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April 14, 2011
Trends Point Toward a Growing Surge in Community Investing
    by Robert Kropp

The Social Investment Forum identifies a tenfold increase in community investing over ten years, to which continued government funding and frustration with the abusive practices of big banks have contributed.

One of the noteworthy findings of the 2010 Trends Report published last November by the Social Investment Forum (SIF) documents the substantial growth in community investing, which increased by more than 60% from $25.0 billion in 2007 to $41.7 billion in 2010.

Defined by the Trends Report as "the capital investors direct to communities that are underserved by traditional financial services," community investing is most often accomplished through community development financial institutions (CDFIs), which include banks, credit unions, loan funds, and venture capital funds. The investments are typically directed toward housing and small businesses in low-income and other underserved communities.

The efforts of CDFIs have been assisted by monetary awards and the allocation of tax credits from the Community Development Financial Institutions Fund (CDFI Fund) of the US Department of the Treasury. In March of this year, for instance, the CDFI Fund awarded $3.5 billion in New Markets Tax Credits (NMTCs), providing investors with a credit against federal income taxes for investing in Community Development Entities (CDEs).

Given the slash-and-burn approach to budget-cutting thus far demonstrated in the US Congress this year, it was heartening to hear from Fran Teplitz, director of social investing and strategic outreach at Green America, that "Fortunately, the federal government has largely preserved funding for CDFIs in 2011."

As of April 12, it was anticipated that funding for the CDFI Fund would be $227 million in 2011, a $20 million decrease from 2010.

Teplitz spoke yesterday at a news conference in which she and other speakers argued that the trends identified by SIF could lead to a "surge in community investing assets in 2011," according to a press release.

In the news conference, Teplitz identified three trends that could lead to such a surge.

"First, there is an increasing frustration with big banks due to their abusive practices," she said. "The second trend is the increase in the number of institutions now getting involved. According to the Sustainable Endowments Institute, colleges and universities are playing a key role."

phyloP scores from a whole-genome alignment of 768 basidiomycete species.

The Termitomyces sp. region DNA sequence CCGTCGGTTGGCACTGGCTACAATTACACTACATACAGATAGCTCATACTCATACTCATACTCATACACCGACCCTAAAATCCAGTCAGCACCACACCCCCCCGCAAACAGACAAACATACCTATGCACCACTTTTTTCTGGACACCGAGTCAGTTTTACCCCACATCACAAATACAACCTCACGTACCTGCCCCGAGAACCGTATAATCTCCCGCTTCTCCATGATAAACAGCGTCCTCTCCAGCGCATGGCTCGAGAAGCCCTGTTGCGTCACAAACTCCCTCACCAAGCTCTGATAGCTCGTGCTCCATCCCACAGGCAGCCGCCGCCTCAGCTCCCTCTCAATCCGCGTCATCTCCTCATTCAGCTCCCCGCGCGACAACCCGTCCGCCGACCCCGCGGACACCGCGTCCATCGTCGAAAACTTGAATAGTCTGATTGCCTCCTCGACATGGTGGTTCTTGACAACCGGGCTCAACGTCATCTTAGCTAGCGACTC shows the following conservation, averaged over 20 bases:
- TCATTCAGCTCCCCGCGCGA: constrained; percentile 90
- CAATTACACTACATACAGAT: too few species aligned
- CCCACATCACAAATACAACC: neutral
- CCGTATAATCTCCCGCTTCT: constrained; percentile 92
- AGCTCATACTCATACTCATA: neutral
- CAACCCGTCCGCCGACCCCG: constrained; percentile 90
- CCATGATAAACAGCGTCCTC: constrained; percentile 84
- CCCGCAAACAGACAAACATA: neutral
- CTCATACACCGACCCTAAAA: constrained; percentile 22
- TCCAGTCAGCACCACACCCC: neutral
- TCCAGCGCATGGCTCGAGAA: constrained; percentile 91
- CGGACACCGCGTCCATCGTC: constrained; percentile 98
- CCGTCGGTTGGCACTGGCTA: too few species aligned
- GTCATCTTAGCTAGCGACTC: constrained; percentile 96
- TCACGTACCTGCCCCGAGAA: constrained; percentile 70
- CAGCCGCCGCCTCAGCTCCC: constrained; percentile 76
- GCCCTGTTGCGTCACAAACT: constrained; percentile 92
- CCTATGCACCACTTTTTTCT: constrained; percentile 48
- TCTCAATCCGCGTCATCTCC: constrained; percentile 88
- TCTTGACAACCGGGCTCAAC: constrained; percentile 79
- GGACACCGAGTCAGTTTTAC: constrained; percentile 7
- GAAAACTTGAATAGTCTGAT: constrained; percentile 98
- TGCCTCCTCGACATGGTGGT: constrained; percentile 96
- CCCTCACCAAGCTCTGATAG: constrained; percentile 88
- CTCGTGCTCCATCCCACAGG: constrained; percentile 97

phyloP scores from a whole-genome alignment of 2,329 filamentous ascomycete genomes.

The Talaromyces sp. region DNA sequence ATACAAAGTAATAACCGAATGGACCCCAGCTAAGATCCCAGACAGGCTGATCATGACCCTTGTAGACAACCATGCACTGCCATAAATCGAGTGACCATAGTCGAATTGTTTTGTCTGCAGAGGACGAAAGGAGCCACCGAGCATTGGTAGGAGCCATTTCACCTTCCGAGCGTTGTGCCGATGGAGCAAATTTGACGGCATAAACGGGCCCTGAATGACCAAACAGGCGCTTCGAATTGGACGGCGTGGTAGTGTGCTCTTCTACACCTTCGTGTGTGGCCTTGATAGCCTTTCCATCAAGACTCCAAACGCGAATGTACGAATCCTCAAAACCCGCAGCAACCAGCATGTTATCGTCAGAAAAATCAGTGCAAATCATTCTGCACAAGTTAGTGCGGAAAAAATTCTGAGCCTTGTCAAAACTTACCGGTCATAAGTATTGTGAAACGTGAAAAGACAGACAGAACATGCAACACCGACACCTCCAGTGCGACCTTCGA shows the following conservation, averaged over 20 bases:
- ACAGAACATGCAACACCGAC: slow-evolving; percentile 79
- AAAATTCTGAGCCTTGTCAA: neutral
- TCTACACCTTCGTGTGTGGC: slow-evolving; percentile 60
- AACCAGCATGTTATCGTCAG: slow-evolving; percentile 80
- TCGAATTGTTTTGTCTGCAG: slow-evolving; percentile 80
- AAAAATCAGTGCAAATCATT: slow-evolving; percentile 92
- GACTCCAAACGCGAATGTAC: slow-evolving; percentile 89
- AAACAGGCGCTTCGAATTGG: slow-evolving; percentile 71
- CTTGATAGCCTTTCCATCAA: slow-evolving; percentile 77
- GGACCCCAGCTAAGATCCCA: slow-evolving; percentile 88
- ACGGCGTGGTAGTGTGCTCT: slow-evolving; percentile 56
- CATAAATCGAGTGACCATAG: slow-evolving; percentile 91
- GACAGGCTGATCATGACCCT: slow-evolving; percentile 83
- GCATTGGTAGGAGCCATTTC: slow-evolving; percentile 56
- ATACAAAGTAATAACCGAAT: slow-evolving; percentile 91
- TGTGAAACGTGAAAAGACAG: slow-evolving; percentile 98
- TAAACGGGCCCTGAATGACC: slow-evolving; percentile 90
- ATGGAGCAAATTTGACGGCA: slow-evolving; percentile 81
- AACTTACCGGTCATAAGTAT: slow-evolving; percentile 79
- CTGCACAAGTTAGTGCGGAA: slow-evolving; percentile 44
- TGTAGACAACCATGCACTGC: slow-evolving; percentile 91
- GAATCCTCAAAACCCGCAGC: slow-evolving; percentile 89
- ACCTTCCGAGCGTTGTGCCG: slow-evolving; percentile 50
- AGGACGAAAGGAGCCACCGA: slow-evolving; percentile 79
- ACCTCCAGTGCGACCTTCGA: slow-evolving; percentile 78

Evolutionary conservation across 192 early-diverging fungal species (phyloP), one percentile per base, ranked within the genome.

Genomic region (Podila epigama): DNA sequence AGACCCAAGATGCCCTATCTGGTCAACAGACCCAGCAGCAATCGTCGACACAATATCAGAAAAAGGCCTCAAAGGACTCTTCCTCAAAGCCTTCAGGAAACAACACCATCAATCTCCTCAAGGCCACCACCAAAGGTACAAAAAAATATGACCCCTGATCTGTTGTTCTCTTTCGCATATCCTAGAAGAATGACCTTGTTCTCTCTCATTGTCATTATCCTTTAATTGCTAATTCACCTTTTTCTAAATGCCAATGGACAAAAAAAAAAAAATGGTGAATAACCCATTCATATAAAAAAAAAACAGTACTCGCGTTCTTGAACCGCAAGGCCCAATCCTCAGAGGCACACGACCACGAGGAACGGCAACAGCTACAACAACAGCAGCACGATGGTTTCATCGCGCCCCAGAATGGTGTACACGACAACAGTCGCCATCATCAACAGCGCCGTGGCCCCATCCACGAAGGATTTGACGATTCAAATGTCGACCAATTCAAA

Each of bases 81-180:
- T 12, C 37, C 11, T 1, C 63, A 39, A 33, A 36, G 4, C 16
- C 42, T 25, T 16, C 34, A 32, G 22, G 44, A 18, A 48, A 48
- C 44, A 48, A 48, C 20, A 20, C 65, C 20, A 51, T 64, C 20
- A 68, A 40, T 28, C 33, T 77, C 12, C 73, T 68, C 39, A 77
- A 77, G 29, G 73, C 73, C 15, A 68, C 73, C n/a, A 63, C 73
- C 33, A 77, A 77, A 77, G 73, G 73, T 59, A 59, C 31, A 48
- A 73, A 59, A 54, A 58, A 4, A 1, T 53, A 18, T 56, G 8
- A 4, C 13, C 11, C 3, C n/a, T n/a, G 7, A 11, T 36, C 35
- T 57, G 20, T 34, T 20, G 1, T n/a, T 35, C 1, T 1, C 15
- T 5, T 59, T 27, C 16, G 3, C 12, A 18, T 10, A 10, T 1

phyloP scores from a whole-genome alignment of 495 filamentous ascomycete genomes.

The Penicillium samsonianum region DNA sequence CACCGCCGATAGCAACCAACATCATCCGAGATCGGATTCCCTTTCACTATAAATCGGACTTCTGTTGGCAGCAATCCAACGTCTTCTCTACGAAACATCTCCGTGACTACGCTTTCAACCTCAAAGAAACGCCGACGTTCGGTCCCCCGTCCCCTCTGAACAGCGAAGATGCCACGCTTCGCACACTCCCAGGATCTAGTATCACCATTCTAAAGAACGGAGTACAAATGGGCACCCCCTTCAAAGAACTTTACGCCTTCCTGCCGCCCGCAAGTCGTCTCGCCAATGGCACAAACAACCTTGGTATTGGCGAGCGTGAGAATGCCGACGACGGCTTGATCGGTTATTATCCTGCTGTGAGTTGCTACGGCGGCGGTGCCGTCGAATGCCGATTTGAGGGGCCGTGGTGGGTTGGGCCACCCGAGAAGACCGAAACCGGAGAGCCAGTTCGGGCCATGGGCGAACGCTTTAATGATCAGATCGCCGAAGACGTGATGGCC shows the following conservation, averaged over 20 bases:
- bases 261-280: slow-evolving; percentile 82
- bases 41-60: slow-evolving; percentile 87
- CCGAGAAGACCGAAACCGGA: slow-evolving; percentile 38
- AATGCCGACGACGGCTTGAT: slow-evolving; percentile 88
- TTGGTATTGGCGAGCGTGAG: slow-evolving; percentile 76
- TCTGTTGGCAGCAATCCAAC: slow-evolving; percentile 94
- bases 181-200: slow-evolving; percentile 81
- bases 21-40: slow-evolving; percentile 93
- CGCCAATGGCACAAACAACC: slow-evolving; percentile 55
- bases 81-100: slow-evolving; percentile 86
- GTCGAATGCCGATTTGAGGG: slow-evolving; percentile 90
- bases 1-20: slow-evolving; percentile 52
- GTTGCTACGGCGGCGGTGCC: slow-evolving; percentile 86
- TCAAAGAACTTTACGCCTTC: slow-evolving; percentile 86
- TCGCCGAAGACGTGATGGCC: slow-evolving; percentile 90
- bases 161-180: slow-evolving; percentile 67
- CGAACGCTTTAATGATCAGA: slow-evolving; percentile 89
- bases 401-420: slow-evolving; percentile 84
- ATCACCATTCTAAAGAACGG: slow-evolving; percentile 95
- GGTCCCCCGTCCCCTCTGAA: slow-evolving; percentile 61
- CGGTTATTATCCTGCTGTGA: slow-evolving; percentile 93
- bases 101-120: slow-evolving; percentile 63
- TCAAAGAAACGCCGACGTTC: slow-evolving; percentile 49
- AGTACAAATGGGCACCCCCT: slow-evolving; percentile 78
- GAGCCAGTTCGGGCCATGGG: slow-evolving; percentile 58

In its recently published College Sustainability Report Card, the Institute noted an increase in the number of colleges and universities receiving a grade of A- or better for their endowment activities, to 23 from 12 the previous year.

"The third trend driving community investing is the increase in public awareness of the many benefits of community investing and banking," Teplitz continued. "CDFIs serve clients that big banks often either ignore or exploit, such as lower-income families, nonprofit organizations, mission-motivated entrepreneurs, and inner city and rural small businesses that are committed to their communities and workers."

In its Community Investing Guide, Green America stated, "The global economic crisis has focused public scrutiny on the predatory practices, gross mismanagement, and outright greed of some of the biggest conventional banks and financial institutions. The housing crisis has clearly shown what happens when lenders treat borrowers as a means for leveraging greater corporate profits, providing deceptive and unsound terms and inappropriate products and services."

Meg Voorhes, deputy director and research director of SIF, also spoke at the news conference, and said, "The assets of the four sectors of community investing grew about tenfold in ten years. Major factors in the growth have been the capital they received from the US government, as well as from foundations and other institutional investors."

"In addition, the asset growth of community development banks and credit unions has been fueled in large part by consumer demand," Voorhes continued. "Members of communities previously underserved by traditional banks have been eager to open accounts with these alternative institutions."

Also speaking at the news conference was Cliff Rosenthal, president and CEO of the National Federation of Community Development Credit Unions. According to the Federation, "CDCUs offer an economic lifeline to low-income communities that have been abandoned by commercial banks and targeted by high-priced check cashers and predatory lenders."

"These have been difficult times in many communities," Rosenthal said. "However, we've seen resilience and growth in a majority of our credit unions, even those that are serving low-income and distressed communities. We've seen both internal growth and an increase in the number of institutions flocking to our mission."

"Social investors have provided very important support to CDCUs and other CDFIs," he continued. "They've done this by making direct deposits, at times at market rates and at other times at below market."

Kat Taylor, the founding director of One PacificCoast Bank, a California-based CDFI, said, "Providing fair and transparent transactional and savings services and loan capital for business and job growth in all communities is what all banks should deliver for the privilege of federal deposit insurance."

"Banking that supports people and the planet will be critical in serving the nation as a whole, as well as marginalized communities, in order to move toward reliable prosperity for all," she continued. "We understand that a bank cannot measure success and sustainability by focusing on profits alone, which is why community development financial institutions are so important."


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